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NJ TRANSIT UNVEILS NEW COURTESY POSTERS TO HELP CUSTOMERS SPREAD WORD TO FELLOW RIDERS
Campaign addresses courtesy issues most frequently raised by customers
October 10, 2007
NEWARK, NJ — NJ TRANSIT today unveiled an innovative public service campaign intended to provoke discussion about customer courtesy issues and improve the on-board experience following discussions with riders. The campaign, dubbed "We’re all in this together," addresses courtesy issues such as loud talking, inconsiderate cell phone use, taking up more than one seat, and littering.
"We know from our customers that courtesy issues affect the on-board experience," said NJ TRANSIT Board Member Flora Castillo. "We’ve listened to them, and we are helping them in getting the word out to their fellow riders to follow common courtesy when commuting on public transportation."
"In many ways, public transportation gives people freedom—the freedom to work, talk, sleep or use electronic devices, without worrying about traffic," said NJ TRANSIT Executive Director Richard Sarles. "But the limits of freedom can become apparent when the person next to you forgets basic courtesy."
About 50 percent of the courtesy complaints NJ TRANSIT receives can be attributed to cell phone use and loud talking. Other common courtesy-related complaints include taking up too many seats and littering.
To gain further understanding of courtesy issues from a customer perspective, NJ TRANSIT conducted two customer focus groups this summer, consisting of regular commuters, as well as occasional leisure travelers. Customers provided feedback on several proposed courtesy campaigns and selected "We’re all in this together" for its bold graphics and effective messages.
Through of a series of posters appearing in stations and aboard trains, customers will be exposed to striking images and strong text that ask them to be mindful of how their behavior affects other passengers.
The campaign consists of a series of three different posters, each featuring a single provocative image that catches the eye, along with a strong headline to capture attention. The poster that addresses loud talking, for example, features the headline, "I Can’t Take the Noise!" paired with the image of a man in a business suit plugging his ears with his fingers.
Each poster features a prominent black and white graphic against a bold, purple and green background. In the poster that addresses noise, it simply reads, "Please keep your voice, cell phone & music low."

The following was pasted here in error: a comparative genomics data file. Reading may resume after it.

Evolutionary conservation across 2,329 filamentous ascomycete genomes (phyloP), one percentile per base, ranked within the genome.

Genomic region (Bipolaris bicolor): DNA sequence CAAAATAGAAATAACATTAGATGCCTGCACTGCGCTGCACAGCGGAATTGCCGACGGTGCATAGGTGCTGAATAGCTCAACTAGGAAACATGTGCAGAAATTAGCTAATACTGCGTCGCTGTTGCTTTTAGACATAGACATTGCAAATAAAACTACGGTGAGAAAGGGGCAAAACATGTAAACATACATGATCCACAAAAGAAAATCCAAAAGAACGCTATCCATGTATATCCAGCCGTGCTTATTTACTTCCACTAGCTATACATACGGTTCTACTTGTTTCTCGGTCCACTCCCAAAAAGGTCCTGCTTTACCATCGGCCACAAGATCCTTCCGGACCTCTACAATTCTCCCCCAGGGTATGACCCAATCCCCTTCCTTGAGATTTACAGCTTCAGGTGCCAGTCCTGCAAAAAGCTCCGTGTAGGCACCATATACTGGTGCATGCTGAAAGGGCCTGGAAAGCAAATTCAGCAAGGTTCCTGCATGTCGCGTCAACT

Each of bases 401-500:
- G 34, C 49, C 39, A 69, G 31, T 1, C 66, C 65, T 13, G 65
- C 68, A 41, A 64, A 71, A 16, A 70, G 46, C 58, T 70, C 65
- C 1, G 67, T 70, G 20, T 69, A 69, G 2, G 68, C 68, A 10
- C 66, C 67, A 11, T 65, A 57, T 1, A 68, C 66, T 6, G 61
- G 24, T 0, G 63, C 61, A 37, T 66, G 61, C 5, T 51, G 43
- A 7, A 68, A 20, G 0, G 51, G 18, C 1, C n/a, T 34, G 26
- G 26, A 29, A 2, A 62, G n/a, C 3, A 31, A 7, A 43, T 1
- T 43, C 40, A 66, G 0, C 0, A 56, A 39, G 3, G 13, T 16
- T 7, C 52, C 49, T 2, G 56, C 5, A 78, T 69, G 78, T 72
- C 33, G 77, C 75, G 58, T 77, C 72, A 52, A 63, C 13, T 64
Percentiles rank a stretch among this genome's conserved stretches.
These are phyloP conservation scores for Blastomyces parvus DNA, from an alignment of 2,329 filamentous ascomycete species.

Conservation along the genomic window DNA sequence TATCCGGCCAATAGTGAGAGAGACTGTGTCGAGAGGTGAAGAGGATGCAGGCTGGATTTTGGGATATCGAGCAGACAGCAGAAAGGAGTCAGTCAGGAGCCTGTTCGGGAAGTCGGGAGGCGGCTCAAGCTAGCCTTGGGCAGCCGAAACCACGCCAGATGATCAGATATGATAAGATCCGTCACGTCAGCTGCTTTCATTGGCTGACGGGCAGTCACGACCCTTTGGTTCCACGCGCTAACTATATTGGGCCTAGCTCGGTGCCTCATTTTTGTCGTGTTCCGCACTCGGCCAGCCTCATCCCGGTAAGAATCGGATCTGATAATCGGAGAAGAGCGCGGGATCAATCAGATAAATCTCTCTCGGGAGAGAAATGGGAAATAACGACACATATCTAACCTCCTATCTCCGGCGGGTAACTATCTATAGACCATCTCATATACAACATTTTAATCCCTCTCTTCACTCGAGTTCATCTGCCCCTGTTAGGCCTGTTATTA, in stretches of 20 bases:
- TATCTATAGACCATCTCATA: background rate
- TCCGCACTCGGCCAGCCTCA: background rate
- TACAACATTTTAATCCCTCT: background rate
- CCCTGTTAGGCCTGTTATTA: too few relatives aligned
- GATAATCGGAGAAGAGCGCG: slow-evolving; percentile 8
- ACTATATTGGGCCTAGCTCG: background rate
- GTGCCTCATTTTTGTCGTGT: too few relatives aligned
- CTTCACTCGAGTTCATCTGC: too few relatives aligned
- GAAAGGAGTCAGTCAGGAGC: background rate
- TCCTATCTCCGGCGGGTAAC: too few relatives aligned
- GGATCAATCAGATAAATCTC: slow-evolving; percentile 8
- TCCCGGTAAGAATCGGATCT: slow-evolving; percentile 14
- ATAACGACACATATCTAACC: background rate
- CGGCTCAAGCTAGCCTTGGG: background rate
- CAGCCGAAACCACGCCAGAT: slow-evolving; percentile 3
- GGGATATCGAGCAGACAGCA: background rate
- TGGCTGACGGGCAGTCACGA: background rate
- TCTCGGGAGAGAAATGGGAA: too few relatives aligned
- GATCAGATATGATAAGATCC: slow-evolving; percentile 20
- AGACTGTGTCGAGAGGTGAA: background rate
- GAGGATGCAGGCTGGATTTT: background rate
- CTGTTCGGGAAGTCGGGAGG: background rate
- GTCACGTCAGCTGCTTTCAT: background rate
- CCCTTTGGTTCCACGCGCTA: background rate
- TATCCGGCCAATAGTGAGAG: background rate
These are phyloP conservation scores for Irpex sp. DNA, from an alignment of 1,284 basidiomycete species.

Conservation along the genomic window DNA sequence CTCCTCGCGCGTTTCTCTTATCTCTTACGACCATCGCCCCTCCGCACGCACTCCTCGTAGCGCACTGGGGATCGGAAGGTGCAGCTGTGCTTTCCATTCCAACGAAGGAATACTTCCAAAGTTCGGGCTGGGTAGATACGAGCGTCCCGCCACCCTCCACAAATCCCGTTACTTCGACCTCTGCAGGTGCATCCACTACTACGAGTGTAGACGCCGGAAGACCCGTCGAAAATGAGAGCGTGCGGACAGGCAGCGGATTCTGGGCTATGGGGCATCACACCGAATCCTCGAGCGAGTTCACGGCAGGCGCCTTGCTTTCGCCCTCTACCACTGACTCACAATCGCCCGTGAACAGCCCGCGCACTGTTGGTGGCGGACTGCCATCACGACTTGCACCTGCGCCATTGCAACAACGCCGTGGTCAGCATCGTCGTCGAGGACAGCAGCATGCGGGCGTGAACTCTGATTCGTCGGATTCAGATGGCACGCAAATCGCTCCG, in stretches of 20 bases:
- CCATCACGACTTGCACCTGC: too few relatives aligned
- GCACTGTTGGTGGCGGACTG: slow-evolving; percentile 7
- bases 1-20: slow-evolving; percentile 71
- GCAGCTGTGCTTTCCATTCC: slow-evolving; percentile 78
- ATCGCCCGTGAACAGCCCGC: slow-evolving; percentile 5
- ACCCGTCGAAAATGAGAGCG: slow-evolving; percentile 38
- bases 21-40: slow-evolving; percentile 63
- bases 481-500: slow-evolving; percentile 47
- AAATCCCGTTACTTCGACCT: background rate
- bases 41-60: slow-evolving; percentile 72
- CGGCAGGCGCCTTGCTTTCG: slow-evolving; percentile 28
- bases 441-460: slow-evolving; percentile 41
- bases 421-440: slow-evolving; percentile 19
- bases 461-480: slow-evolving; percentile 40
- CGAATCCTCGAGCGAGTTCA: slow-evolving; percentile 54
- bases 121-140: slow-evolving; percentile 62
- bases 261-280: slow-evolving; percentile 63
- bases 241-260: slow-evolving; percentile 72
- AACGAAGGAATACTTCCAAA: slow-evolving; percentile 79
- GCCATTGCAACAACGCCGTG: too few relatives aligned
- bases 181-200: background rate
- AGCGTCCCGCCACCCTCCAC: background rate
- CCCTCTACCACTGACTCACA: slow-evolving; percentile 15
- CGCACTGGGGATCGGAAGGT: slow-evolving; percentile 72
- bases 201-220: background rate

"Knowing that we have an astute customer base, we needed to get people’s attention, and these posters are a little edgy with a hint of humor," said Castillo. "This campaign is our way of opening a dialogue about courtesy issues among our passengers—to say, ‘We’re all in this together.’"
"How Many Seats Do You Need?" a poster that addresses the issue of taking up more than one seat, features a line of text that reads, "Seats are for people, please stow your stuff." An image of a woman that appears to be screaming in frustration drives home the message for customers to avoid using the seat next to them as their personal storage space for coats and bags.
To remind customers to take their trash with them when leaving the train, the poster with the headline, "Clean Your Room," features a stern-looking man with his arms folded across his chest who seems to be glaring at his audience. The short, to-the-point text reads, "Your dad was right. Please take your trash off the train."
The first 750 posters will be installed on trains throughout the system beginning next week. Plans are underway to introduce a similar campaign on buses and light rail vehicles.
About NJ TRANSIT
NJ TRANSIT is the nation's largest statewide public transportation system providing nearly 865,000 weekday trips on 240 bus routes, three light rail lines and 11 commuter rail lines. It is the third largest transit system in the country with 162 rail stations, 60 light rail stations and more than 18,000 bus stops linking major points in New Jersey, New York and Philadelphia.